The Effects of Structural Enhancement on Chinook Salmon (Oncorhynchus tshawytscha) Spawning Habitat
Dam construction, gravel mining and water diversions have degraded river channels in Central Valley streams, and salmon have been affected by these changes. To mitigate this damage and improve egg deposition sites, habitat restoration often involves adding gravel and structural features such as woody debris adn boulders. While structural features have shown the ability to capture spawning gravels, biologists do not have a detailed understanding of how structural features affect salmonid reproduction. This research tested several ideas, namely (1) that large woody debris and boulders can influence hyporheic flow, and (2) that changes in hyporheic flow and water quality around structure result in increased survival of Chinook salmon (Oncorhynchus tshawytscha) embryos.
Project data were collected in an eight-kilometer reach of the the lower Mokelumne River, California, within three independent river sections. Located in upstream and downstream spawning reaches, nine paired sites were studied. A paired site consisted of an area associated with structure and an adjacent area lacking structure. At each paired site surface water velocity and hyporheic flow was measured, dissolved oxygen, intergravel water temperatures, pH, and electrical conductivity measurements were taken, and egg incubation tubes containing Chinook salmon embryos were buried.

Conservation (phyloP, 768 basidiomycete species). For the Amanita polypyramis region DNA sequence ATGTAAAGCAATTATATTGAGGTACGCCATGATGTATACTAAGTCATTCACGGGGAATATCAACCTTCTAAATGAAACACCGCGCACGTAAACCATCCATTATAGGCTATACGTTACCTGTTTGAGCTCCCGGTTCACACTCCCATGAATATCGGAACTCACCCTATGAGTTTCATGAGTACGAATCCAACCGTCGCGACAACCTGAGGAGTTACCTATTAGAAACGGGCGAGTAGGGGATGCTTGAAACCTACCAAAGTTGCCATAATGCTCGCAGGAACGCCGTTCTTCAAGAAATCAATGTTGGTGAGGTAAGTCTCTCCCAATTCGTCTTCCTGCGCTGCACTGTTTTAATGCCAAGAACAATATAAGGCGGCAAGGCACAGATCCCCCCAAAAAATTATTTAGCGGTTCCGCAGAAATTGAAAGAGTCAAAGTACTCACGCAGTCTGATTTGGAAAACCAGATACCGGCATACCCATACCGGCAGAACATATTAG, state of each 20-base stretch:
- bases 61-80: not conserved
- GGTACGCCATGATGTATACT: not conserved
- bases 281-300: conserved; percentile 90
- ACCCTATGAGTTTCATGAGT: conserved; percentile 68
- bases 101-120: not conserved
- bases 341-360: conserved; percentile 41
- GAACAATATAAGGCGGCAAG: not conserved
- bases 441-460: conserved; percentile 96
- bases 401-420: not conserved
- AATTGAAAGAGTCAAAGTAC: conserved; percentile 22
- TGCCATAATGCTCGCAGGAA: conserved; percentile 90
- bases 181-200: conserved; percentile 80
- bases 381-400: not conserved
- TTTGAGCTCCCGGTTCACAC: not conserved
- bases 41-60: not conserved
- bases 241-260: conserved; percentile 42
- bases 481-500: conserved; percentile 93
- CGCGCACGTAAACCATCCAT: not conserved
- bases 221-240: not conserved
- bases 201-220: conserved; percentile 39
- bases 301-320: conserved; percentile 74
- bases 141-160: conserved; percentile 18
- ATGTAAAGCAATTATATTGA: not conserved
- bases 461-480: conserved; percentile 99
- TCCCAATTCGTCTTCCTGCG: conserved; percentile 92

Results indicated that structure significantly increases the range of surface water velocities relative to sites lacking structure. The larger differences in surface water velocity around sites containing structure created pressure differences that resulted in significantly stronger vertical hydraulic gradients within the subsurface. These results further support the idea that structure provides habitat heterogeneity within the surface water and hyporheic environments. Structure did not significantly increase the development, growth, and survival of salmon embryos, relative to sites lacking structure. However, at low gradient downstream sites, structure improved the survival, development, and growth of embryos, relative to sites lacking structure. When spawning habitat is limited, management and enhancement plans should consider the benefits structure provides to incubating salmonid embryos in reaches containing marginal habitat. Adding structure in suboptimal spawning reaches will create some locations adequate for salmonid incubation, which would otherwise be considered unsuitable.
Bilsksi, Robyn (2008) The Effects of Structural Enhancement on Chinnok Salmon (Oncorhynchus tshawytscha) Spawning Habitat. Masters thesis, Department of Biological Sciences, California State University, Sacramento.
Robyn joined the lab in January of 2006 and finished her degree in December of 2008.